To evaluate the risk of second malignancy (SM) during treatment with tyrosine kinase inhibitors (TKIs), a retrospective study was designed among chronic myeloid leukemia (CML) patients. The result suggested that patients with CML treated with TKIs had the higher relative incidence of SM compared with the expected incidence among the general Chinese population.Background:
Tyrosine kinase inhibitors (TKIs) have revolutionized the treatment of chronic myeloid leukemia (CML) by providing patients with long-term survival. Although most patients who receive TKI treatment have shown satisfactory tolerance, second malignancies (SMs) should not be ignored because of lifetime treatment. We designed a retrospective study to evaluate the incidence and possible risk factors of SMs in CML patients treated with TKIs.Patients and Methods:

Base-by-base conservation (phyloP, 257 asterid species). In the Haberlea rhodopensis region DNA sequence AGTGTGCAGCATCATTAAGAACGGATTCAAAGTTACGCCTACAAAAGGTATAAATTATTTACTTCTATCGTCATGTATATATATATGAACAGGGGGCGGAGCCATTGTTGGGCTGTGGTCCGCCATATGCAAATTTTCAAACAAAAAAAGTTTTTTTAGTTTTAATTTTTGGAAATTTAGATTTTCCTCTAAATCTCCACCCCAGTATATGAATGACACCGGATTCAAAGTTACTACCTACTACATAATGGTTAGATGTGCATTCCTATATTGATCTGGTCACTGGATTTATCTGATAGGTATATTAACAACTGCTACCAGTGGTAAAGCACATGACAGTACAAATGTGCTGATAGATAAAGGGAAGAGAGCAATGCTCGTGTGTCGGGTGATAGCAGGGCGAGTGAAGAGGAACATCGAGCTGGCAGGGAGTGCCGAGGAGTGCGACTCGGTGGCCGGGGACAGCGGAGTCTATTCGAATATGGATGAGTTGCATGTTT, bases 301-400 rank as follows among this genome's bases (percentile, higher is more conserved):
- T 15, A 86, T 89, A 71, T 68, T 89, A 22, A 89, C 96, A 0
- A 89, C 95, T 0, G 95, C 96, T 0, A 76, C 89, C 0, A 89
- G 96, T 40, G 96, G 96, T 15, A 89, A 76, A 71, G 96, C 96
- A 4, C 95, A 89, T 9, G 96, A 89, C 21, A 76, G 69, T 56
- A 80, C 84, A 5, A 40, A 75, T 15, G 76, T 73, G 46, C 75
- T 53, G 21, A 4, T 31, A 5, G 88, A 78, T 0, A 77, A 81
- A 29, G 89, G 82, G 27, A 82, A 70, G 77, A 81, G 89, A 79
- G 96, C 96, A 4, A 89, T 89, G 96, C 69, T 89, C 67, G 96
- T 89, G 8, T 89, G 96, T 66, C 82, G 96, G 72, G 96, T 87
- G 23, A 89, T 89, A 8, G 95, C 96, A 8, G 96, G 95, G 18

Records of 223 patients with Philadelphia chromosome-positive CML treated with imatinib were reviewed to investigate frequencies and characteristics of SMs. The data of SMs were compared with the number expected from the National Central Cancer Registry. The possible risk factors of SM in CML patients treated with TKIs were also evaluated using Poisson regression in this study.Results:
After a median follow-up of 64 months (range, 4-253 months) from CML diagnosis, 7 patients (3.14%) developed 6 different SMs including colon, stomach, breast, kidney, cervical, and lymphonodus tissue. The risk of second cancer was higher than expected (observed-to-expected ratio, 2.45; 95% confidence interval, 1.17-5.14; P = .018). No associated elements were found in terms of influencing the incidence of SM in CML patients treated with TKIs.Conclusion:
We found patients with CML treated with TKIs had a higher relative incidence of SM compared with the expected incidence among the general Chinese population. However, the correlations between second cancer and the potential risk factors including the length of exposure and cumulative dose of TKIs were not found in this study.